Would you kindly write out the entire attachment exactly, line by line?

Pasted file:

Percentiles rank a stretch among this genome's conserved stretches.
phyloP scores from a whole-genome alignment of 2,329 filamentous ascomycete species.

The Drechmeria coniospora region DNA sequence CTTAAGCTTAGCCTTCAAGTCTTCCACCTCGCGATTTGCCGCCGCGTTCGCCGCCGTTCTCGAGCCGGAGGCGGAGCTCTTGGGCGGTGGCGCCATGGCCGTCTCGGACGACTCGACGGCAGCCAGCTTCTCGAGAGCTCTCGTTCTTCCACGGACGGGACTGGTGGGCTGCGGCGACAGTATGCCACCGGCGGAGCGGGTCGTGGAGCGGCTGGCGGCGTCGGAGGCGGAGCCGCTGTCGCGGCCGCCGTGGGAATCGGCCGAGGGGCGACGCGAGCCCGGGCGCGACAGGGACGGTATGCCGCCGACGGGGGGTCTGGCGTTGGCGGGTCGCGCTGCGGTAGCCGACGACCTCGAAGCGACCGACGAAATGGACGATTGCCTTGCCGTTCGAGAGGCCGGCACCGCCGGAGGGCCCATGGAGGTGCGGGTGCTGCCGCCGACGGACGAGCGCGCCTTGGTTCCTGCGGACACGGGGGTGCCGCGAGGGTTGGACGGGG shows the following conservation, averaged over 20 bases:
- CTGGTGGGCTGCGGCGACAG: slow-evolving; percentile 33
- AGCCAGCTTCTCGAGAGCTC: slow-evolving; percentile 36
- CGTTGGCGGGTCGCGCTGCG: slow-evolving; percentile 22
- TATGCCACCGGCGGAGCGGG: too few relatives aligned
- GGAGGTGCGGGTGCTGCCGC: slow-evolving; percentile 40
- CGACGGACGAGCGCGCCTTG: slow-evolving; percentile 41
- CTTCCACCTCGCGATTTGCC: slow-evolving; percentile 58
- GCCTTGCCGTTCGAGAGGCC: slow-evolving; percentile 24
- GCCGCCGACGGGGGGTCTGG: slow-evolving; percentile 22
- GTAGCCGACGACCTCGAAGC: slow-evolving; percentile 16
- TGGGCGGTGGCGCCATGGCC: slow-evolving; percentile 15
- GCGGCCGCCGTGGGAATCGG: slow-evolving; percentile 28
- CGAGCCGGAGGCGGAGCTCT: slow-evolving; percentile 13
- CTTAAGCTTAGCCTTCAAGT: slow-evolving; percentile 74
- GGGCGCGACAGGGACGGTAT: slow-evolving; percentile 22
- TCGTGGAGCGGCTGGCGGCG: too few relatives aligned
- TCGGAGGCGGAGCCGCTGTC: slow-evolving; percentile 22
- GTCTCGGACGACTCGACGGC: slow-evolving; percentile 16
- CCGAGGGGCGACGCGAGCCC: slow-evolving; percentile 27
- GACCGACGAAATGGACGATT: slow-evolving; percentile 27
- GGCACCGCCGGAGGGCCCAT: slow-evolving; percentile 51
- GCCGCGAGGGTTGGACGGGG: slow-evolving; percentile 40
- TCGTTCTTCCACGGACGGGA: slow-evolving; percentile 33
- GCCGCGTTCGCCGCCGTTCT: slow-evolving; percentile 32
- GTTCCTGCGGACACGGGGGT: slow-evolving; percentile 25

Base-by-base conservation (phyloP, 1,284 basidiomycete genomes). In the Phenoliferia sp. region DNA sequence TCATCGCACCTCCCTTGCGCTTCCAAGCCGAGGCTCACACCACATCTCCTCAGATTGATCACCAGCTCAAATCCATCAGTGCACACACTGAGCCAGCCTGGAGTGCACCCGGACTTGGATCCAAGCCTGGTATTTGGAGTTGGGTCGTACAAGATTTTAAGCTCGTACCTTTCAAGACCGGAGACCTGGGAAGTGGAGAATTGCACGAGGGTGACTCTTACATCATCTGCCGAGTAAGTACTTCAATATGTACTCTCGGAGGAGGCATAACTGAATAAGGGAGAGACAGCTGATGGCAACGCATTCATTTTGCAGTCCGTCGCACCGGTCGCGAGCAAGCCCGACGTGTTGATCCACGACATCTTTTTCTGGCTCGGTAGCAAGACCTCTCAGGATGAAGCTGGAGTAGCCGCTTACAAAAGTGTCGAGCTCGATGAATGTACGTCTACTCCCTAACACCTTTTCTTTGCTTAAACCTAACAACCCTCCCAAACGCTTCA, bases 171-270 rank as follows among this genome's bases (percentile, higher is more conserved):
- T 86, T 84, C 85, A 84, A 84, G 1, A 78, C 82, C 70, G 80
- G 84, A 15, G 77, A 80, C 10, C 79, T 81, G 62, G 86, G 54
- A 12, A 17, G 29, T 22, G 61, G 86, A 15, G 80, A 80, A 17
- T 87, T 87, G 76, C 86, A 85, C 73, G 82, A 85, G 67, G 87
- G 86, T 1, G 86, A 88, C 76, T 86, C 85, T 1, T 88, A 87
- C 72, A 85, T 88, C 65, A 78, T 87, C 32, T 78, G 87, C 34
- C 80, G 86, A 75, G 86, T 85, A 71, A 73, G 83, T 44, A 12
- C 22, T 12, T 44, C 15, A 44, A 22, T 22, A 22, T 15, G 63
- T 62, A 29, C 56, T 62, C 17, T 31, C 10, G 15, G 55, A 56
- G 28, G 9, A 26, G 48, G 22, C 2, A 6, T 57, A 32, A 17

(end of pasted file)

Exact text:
Percentiles rank a stretch among this genome's conserved stretches.
phyloP scores from a whole-genome alignment of 2,329 filamentous ascomycete species.

The Drechmeria coniospora region DNA sequence CTTAAGCTTAGCCTTCAAGTCTTCCACCTCGCGATTTGCCGCCGCGTTCGCCGCCGTTCTCGAGCCGGAGGCGGAGCTCTTGGGCGGTGGCGCCATGGCCGTCTCGGACGACTCGACGGCAGCCAGCTTCTCGAGAGCTCTCGTTCTTCCACGGACGGGACTGGTGGGCTGCGGCGACAGTATGCCACCGGCGGAGCGGGTCGTGGAGCGGCTGGCGGCGTCGGAGGCGGAGCCGCTGTCGCGGCCGCCGTGGGAATCGGCCGAGGGGCGACGCGAGCCCGGGCGCGACAGGGACGGTATGCCGCCGACGGGGGGTCTGGCGTTGGCGGGTCGCGCTGCGGTAGCCGACGACCTCGAAGCGACCGACGAAATGGACGATTGCCTTGCCGTTCGAGAGGCCGGCACCGCCGGAGGGCCCATGGAGGTGCGGGTGCTGCCGCCGACGGACGAGCGCGCCTTGGTTCCTGCGGACACGGGGGTGCCGCGAGGGTTGGACGGGG shows the following conservation, averaged over 20 bases:
- CTGGTGGGCTGCGGCGACAG: slow-evolving; percentile 33
- AGCCAGCTTCTCGAGAGCTC: slow-evolving; percentile 36
- CGTTGGCGGGTCGCGCTGCG: slow-evolving; percentile 22
- TATGCCACCGGCGGAGCGGG: too few relatives aligned
- GGAGGTGCGGGTGCTGCCGC: slow-evolving; percentile 40
- CGACGGACGAGCGCGCCTTG: slow-evolving; percentile 41
- CTTCCACCTCGCGATTTGCC: slow-evolving; percentile 58
- GCCTTGCCGTTCGAGAGGCC: slow-evolving; percentile 24
- GCCGCCGACGGGGGGTCTGG: slow-evolving; percentile 22
- GTAGCCGACGACCTCGAAGC: slow-evolving; percentile 16
- TGGGCGGTGGCGCCATGGCC: slow-evolving; percentile 15
- GCGGCCGCCGTGGGAATCGG: slow-evolving; percentile 28
- CGAGCCGGAGGCGGAGCTCT: slow-evolving; percentile 13
- CTTAAGCTTAGCCTTCAAGT: slow-evolving; percentile 74
- GGGCGCGACAGGGACGGTAT: slow-evolving; percentile 22
- TCGTGGAGCGGCTGGCGGCG: too few relatives aligned
- TCGGAGGCGGAGCCGCTGTC: slow-evolving; percentile 22
- GTCTCGGACGACTCGACGGC: slow-evolving; percentile 16
- CCGAGGGGCGACGCGAGCCC: slow-evolving; percentile 27
- GACCGACGAAATGGACGATT: slow-evolving; percentile 27
- GGCACCGCCGGAGGGCCCAT: slow-evolving; percentile 51
- GCCGCGAGGGTTGGACGGGG: slow-evolving; percentile 40
- TCGTTCTTCCACGGACGGGA: slow-evolving; percentile 33
- GCCGCGTTCGCCGCCGTTCT: slow-evolving; percentile 32
- GTTCCTGCGGACACGGGGGT: slow-evolving; percentile 25

Base-by-base conservation (phyloP, 1,284 basidiomycete genomes). In the Phenoliferia sp. region DNA sequence TCATCGCACCTCCCTTGCGCTTCCAAGCCGAGGCTCACACCACATCTCCTCAGATTGATCACCAGCTCAAATCCATCAGTGCACACACTGAGCCAGCCTGGAGTGCACCCGGACTTGGATCCAAGCCTGGTATTTGGAGTTGGGTCGTACAAGATTTTAAGCTCGTACCTTTCAAGACCGGAGACCTGGGAAGTGGAGAATTGCACGAGGGTGACTCTTACATCATCTGCCGAGTAAGTACTTCAATATGTACTCTCGGAGGAGGCATAACTGAATAAGGGAGAGACAGCTGATGGCAACGCATTCATTTTGCAGTCCGTCGCACCGGTCGCGAGCAAGCCCGACGTGTTGATCCACGACATCTTTTTCTGGCTCGGTAGCAAGACCTCTCAGGATGAAGCTGGAGTAGCCGCTTACAAAAGTGTCGAGCTCGATGAATGTACGTCTACTCCCTAACACCTTTTCTTTGCTTAAACCTAACAACCCTCCCAAACGCTTCA, bases 171-270 rank as follows among this genome's bases (percentile, higher is more conserved):
- T 86, T 84, C 85, A 84, A 84, G 1, A 78, C 82, C 70, G 80
- G 84, A 15, G 77, A 80, C 10, C 79, T 81, G 62, G 86, G 54
- A 12, A 17, G 29, T 22, G 61, G 86, A 15, G 80, A 80, A 17
- T 87, T 87, G 76, C 86, A 85, C 73, G 82, A 85, G 67, G 87
- G 86, T 1, G 86, A 88, C 76, T 86, C 85, T 1, T 88, A 87
- C 72, A 85, T 88, C 65, A 78, T 87, C 32, T 78, G 87, C 34
- C 80, G 86, A 75, G 86, T 85, A 71, A 73, G 83, T 44, A 12
- C 22, T 12, T 44, C 15, A 44, A 22, T 22, A 22, T 15, G 63
- T 62, A 29, C 56, T 62, C 17, T 31, C 10, G 15, G 55, A 56
- G 28, G 9, A 26, G 48, G 22, C 2, A 6, T 57, A 32, A 17